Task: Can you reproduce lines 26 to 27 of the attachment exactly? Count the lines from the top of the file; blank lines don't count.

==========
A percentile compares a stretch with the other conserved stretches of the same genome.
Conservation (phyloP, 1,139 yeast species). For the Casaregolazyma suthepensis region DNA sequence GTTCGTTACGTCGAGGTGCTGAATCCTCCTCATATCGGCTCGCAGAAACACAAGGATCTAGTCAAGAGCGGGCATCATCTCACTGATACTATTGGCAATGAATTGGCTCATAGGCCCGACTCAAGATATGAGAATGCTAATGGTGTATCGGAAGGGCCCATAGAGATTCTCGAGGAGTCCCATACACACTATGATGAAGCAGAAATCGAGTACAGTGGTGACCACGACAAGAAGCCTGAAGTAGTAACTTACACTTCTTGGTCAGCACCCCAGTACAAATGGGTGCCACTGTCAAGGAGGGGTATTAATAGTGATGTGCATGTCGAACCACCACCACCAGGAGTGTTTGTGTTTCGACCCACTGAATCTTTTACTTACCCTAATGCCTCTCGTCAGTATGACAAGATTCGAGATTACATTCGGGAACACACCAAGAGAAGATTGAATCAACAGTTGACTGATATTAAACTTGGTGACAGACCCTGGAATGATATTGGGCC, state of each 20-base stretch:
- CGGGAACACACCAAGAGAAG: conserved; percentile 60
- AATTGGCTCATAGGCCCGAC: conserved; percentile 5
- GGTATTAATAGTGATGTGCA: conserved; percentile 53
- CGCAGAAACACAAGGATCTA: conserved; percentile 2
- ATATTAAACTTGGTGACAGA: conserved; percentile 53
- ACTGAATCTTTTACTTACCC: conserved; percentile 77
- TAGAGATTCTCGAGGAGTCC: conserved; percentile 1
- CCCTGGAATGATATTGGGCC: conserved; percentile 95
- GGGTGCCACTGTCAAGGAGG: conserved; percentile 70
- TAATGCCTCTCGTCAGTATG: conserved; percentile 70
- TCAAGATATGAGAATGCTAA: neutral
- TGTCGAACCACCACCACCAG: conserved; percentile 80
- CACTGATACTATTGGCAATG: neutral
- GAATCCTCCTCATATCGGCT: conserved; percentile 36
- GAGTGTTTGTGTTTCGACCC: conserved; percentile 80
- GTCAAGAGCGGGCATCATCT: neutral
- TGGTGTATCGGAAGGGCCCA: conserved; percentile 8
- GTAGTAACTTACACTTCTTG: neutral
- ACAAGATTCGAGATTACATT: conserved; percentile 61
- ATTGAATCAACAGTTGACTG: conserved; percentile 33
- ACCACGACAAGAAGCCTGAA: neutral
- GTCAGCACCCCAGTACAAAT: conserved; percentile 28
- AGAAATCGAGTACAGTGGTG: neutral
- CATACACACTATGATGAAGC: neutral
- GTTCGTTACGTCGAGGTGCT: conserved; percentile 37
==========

- CATACACACTATGATGAAGC: neutral
- GTTCGTTACGTCGAGGTGCT: conserved; percentile 37